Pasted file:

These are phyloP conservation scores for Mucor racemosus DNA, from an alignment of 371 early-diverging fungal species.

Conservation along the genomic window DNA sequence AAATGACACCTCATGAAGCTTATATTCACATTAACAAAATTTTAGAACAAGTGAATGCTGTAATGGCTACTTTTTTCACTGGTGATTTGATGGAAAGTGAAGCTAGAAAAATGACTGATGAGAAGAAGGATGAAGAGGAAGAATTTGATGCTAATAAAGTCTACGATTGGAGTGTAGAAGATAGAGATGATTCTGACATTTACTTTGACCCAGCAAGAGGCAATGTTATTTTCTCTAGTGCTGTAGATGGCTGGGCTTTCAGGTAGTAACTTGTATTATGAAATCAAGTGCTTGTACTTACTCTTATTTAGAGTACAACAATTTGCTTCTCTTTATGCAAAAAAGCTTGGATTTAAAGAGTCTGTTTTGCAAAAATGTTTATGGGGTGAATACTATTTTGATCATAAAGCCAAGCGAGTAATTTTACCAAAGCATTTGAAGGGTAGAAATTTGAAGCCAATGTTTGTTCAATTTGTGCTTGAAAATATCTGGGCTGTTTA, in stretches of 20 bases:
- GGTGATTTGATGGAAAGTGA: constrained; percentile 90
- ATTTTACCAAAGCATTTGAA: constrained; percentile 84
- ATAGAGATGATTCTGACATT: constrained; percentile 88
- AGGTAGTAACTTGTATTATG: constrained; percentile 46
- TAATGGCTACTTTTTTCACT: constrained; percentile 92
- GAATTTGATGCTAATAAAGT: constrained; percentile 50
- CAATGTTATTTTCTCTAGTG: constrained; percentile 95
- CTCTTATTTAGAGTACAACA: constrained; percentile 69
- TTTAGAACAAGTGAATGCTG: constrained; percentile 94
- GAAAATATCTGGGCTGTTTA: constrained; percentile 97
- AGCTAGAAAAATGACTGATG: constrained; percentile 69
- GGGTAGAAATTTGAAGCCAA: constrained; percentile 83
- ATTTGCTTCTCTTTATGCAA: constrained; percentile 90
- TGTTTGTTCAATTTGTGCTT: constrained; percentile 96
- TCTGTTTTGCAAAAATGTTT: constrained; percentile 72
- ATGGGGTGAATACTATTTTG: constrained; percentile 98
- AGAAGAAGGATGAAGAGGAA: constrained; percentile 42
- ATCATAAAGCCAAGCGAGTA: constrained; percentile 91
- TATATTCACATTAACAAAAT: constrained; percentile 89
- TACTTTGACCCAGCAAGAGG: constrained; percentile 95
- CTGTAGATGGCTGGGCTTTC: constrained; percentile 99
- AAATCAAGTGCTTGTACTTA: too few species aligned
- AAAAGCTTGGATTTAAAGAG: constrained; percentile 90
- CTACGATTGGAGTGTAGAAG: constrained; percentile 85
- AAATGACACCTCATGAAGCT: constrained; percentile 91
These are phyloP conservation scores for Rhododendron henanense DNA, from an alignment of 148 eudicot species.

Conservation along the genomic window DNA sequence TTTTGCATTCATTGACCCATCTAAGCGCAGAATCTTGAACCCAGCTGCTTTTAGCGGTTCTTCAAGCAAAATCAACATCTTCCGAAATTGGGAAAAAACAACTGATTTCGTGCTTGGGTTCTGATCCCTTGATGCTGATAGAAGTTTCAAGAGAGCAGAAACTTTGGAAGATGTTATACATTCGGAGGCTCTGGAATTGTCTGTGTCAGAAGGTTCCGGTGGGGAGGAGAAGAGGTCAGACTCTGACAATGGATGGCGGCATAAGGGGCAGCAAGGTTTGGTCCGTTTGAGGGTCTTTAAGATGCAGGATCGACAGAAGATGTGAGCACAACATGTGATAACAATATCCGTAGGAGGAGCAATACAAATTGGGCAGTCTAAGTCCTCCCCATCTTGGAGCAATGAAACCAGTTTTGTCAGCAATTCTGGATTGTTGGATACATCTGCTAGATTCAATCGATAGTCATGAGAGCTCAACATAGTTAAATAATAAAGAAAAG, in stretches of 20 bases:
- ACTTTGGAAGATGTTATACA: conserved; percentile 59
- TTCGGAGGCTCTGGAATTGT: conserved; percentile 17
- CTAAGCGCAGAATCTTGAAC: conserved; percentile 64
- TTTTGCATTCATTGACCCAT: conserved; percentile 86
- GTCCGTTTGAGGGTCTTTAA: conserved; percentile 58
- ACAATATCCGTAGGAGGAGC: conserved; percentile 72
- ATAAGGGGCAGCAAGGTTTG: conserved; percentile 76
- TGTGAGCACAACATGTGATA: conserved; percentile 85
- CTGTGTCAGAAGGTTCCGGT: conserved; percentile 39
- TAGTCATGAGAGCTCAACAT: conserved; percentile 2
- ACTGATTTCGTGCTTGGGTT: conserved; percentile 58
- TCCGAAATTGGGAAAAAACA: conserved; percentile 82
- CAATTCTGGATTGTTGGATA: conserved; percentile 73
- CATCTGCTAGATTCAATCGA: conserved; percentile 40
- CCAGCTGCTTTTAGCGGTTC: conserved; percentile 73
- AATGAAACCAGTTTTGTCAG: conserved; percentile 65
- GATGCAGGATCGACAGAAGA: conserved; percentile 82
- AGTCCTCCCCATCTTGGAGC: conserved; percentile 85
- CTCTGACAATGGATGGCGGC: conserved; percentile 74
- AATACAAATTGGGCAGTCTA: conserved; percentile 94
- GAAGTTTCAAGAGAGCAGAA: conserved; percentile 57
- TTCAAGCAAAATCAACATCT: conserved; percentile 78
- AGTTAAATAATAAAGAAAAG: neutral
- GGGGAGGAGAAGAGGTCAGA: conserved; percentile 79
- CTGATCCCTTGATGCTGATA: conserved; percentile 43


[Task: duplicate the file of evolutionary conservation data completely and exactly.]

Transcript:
These are phyloP conservation scores for Mucor racemosus DNA, from an alignment of 371 early-diverging fungal species.

Conservation along the genomic window DNA sequence AAATGACACCTCATGAAGCTTATATTCACATTAACAAAATTTTAGAACAAGTGAATGCTGTAATGGCTACTTTTTTCACTGGTGATTTGATGGAAAGTGAAGCTAGAAAAATGACTGATGAGAAGAAGGATGAAGAGGAAGAATTTGATGCTAATAAAGTCTACGATTGGAGTGTAGAAGATAGAGATGATTCTGACATTTACTTTGACCCAGCAAGAGGCAATGTTATTTTCTCTAGTGCTGTAGATGGCTGGGCTTTCAGGTAGTAACTTGTATTATGAAATCAAGTGCTTGTACTTACTCTTATTTAGAGTACAACAATTTGCTTCTCTTTATGCAAAAAAGCTTGGATTTAAAGAGTCTGTTTTGCAAAAATGTTTATGGGGTGAATACTATTTTGATCATAAAGCCAAGCGAGTAATTTTACCAAAGCATTTGAAGGGTAGAAATTTGAAGCCAATGTTTGTTCAATTTGTGCTTGAAAATATCTGGGCTGTTTA, in stretches of 20 bases:
- GGTGATTTGATGGAAAGTGA: constrained; percentile 90
- ATTTTACCAAAGCATTTGAA: constrained; percentile 84
- ATAGAGATGATTCTGACATT: constrained; percentile 88
- AGGTAGTAACTTGTATTATG: constrained; percentile 46
- TAATGGCTACTTTTTTCACT: constrained; percentile 92
- GAATTTGATGCTAATAAAGT: constrained; percentile 50
- CAATGTTATTTTCTCTAGTG: constrained; percentile 95
- CTCTTATTTAGAGTACAACA: constrained; percentile 69
- TTTAGAACAAGTGAATGCTG: constrained; percentile 94
- GAAAATATCTGGGCTGTTTA: constrained; percentile 97
- AGCTAGAAAAATGACTGATG: constrained; percentile 69
- GGGTAGAAATTTGAAGCCAA: constrained; percentile 83
- ATTTGCTTCTCTTTATGCAA: constrained; percentile 90
- TGTTTGTTCAATTTGTGCTT: constrained; percentile 96
- TCTGTTTTGCAAAAATGTTT: constrained; percentile 72
- ATGGGGTGAATACTATTTTG: constrained; percentile 98
- AGAAGAAGGATGAAGAGGAA: constrained; percentile 42
- ATCATAAAGCCAAGCGAGTA: constrained; percentile 91
- TATATTCACATTAACAAAAT: constrained; percentile 89
- TACTTTGACCCAGCAAGAGG: constrained; percentile 95
- CTGTAGATGGCTGGGCTTTC: constrained; percentile 99
- AAATCAAGTGCTTGTACTTA: too few species aligned
- AAAAGCTTGGATTTAAAGAG: constrained; percentile 90
- CTACGATTGGAGTGTAGAAG: constrained; percentile 85
- AAATGACACCTCATGAAGCT: constrained; percentile 91
These are phyloP conservation scores for Rhododendron henanense DNA, from an alignment of 148 eudicot species.

Conservation along the genomic window DNA sequence TTTTGCATTCATTGACCCATCTAAGCGCAGAATCTTGAACCCAGCTGCTTTTAGCGGTTCTTCAAGCAAAATCAACATCTTCCGAAATTGGGAAAAAACAACTGATTTCGTGCTTGGGTTCTGATCCCTTGATGCTGATAGAAGTTTCAAGAGAGCAGAAACTTTGGAAGATGTTATACATTCGGAGGCTCTGGAATTGTCTGTGTCAGAAGGTTCCGGTGGGGAGGAGAAGAGGTCAGACTCTGACAATGGATGGCGGCATAAGGGGCAGCAAGGTTTGGTCCGTTTGAGGGTCTTTAAGATGCAGGATCGACAGAAGATGTGAGCACAACATGTGATAACAATATCCGTAGGAGGAGCAATACAAATTGGGCAGTCTAAGTCCTCCCCATCTTGGAGCAATGAAACCAGTTTTGTCAGCAATTCTGGATTGTTGGATACATCTGCTAGATTCAATCGATAGTCATGAGAGCTCAACATAGTTAAATAATAAAGAAAAG, in stretches of 20 bases:
- ACTTTGGAAGATGTTATACA: conserved; percentile 59
- TTCGGAGGCTCTGGAATTGT: conserved; percentile 17
- CTAAGCGCAGAATCTTGAAC: conserved; percentile 64
- TTTTGCATTCATTGACCCAT: conserved; percentile 86
- GTCCGTTTGAGGGTCTTTAA: conserved; percentile 58
- ACAATATCCGTAGGAGGAGC: conserved; percentile 72
- ATAAGGGGCAGCAAGGTTTG: conserved; percentile 76
- TGTGAGCACAACATGTGATA: conserved; percentile 85
- CTGTGTCAGAAGGTTCCGGT: conserved; percentile 39
- TAGTCATGAGAGCTCAACAT: conserved; percentile 2
- ACTGATTTCGTGCTTGGGTT: conserved; percentile 58
- TCCGAAATTGGGAAAAAACA: conserved; percentile 82
- CAATTCTGGATTGTTGGATA: conserved; percentile 73
- CATCTGCTAGATTCAATCGA: conserved; percentile 40
- CCAGCTGCTTTTAGCGGTTC: conserved; percentile 73
- AATGAAACCAGTTTTGTCAG: conserved; percentile 65
- GATGCAGGATCGACAGAAGA: conserved; percentile 82
- AGTCCTCCCCATCTTGGAGC: conserved; percentile 85
- CTCTGACAATGGATGGCGGC: conserved; percentile 74
- AATACAAATTGGGCAGTCTA: conserved; percentile 94
- GAAGTTTCAAGAGAGCAGAA: conserved; percentile 57
- TTCAAGCAAAATCAACATCT: conserved; percentile 78
- AGTTAAATAATAAAGAAAAG: neutral
- GGGGAGGAGAAGAGGTCAGA: conserved; percentile 79
- CTGATCCCTTGATGCTGATA: conserved; percentile 43